More specifically, Bellah proposes the following scenario. “An increasing agricultural surplus allows larger groups to form – groups beyond the face-to-face bands of hunter-gatherers – and the age-old techniques of dealing with upstarts are harder to apply in such larger-scale societies. But the opening wedge for a successful upstart is most often militarization. … In a situation of endemic warfare, the successful warrior emanates a sense of mana or charisma, and can use it to establish a following. … It is when the outstanding warrior can mobilize a band of followers that he can challenge the old egalitarianism and, as a successful upstart, free the disposition to dominate from the controls previously placed on it” (p. 261). I think this is just about right, but I would add that the primary selection pressure for the evolution of large-scale societies is endemic warfare itself (as the French military proverb goes, “God is on the side of big battalions”). Additionally, the state of endemic warfare selects for more effective (which means centralized) military organizations. Under such conditions, emergence of centralized hierarchies becomes virtually inevitable. In other words, large-scale warfare and large-scale sociality coevolve. As Charles Tilly famously remarked, “War made state and states made war” (Tilly 1975).
However, while highly effective on the battlefield, a centralized military hierarchy has drawbacks as a general way of organizing societies. A society cannot really be held together by force alone. Additionally, great inequities resulting from rapacious military chiefs and their retinues alienate large segments of the population. As a result, early despotic chiefdoms and archaic states were very fragile and frequently did not outlast their founders.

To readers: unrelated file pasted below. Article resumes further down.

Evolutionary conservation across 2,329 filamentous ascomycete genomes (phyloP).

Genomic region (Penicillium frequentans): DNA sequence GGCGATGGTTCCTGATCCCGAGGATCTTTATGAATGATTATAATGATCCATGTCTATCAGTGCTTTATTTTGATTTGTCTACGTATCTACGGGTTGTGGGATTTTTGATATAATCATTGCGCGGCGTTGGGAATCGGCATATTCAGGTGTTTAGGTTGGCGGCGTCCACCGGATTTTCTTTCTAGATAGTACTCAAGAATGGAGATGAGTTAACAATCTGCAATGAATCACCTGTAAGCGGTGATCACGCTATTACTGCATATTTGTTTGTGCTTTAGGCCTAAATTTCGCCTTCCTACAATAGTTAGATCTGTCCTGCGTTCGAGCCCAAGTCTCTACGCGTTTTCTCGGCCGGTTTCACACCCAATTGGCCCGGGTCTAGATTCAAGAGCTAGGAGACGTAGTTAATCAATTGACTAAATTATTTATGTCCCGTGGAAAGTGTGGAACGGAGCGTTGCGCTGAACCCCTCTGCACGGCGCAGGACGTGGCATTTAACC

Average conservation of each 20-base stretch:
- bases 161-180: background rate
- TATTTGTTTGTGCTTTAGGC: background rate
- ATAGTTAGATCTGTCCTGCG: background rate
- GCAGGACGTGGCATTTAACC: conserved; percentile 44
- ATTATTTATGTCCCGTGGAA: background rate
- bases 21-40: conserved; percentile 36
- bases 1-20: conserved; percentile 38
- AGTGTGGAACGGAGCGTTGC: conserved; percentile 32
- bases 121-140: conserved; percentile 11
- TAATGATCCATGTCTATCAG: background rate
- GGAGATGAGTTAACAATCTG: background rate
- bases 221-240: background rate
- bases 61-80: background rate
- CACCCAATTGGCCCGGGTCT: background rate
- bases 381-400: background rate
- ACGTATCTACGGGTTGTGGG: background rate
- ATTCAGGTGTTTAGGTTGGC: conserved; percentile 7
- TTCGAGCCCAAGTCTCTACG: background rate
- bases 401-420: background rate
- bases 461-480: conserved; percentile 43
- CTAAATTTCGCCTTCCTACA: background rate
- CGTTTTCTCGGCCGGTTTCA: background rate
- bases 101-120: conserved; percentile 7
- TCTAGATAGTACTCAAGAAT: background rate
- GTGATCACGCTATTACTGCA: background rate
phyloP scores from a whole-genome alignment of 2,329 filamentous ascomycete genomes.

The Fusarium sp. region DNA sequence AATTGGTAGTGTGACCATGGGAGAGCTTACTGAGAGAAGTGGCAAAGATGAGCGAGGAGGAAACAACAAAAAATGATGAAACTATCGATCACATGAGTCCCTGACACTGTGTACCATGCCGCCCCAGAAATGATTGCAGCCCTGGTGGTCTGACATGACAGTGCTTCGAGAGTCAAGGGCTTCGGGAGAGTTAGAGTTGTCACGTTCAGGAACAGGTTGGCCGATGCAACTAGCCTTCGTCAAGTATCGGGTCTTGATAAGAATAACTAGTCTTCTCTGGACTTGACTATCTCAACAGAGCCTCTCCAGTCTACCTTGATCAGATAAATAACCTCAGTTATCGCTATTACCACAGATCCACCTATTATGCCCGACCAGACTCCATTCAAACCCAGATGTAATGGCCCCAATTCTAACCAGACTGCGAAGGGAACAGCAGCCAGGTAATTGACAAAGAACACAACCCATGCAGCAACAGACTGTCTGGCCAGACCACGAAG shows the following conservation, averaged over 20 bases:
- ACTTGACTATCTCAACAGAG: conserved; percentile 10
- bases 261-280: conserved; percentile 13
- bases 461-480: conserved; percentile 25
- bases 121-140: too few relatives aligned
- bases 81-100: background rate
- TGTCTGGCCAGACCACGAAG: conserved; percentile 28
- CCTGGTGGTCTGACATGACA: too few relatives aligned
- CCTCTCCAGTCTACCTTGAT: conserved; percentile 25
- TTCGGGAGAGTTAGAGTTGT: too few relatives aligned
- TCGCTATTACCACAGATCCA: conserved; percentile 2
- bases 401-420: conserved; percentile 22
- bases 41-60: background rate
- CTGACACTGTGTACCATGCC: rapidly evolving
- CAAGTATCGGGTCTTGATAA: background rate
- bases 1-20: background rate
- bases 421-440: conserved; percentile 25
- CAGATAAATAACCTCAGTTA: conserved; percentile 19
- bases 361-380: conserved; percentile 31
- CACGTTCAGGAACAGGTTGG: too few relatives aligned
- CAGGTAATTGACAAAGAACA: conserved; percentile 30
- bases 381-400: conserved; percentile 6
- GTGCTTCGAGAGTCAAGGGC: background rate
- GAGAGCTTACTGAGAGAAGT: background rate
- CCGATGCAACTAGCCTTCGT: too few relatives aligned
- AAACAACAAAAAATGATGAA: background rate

At this point Bellah makes a very useful distinction between dominance (or despotism) and hierarchy, with hierarchy defined as “legitimate authority” (p. 178). In order to ensure a greater degree of permanence, large-scale societies needed to make the transition from the domination by military chiefs to “a new form of authority, of legitimate hierarchy … which involves a new relation between gods and humans, a new way of organizing society, one that finds a significant place for the disposition to nurture as well as the disposition to dominate” (p. 261). In other words, the central argument in Bellah’s book is that a major driver in the evolution of religion was the need to reconcile the tension between the need for hierarchy and the need for legitimacy and equity. A major stride in this direction was made during the Axial Age (800–200 BCE), and making this argument constitutes the core of Religion in Human Evolution.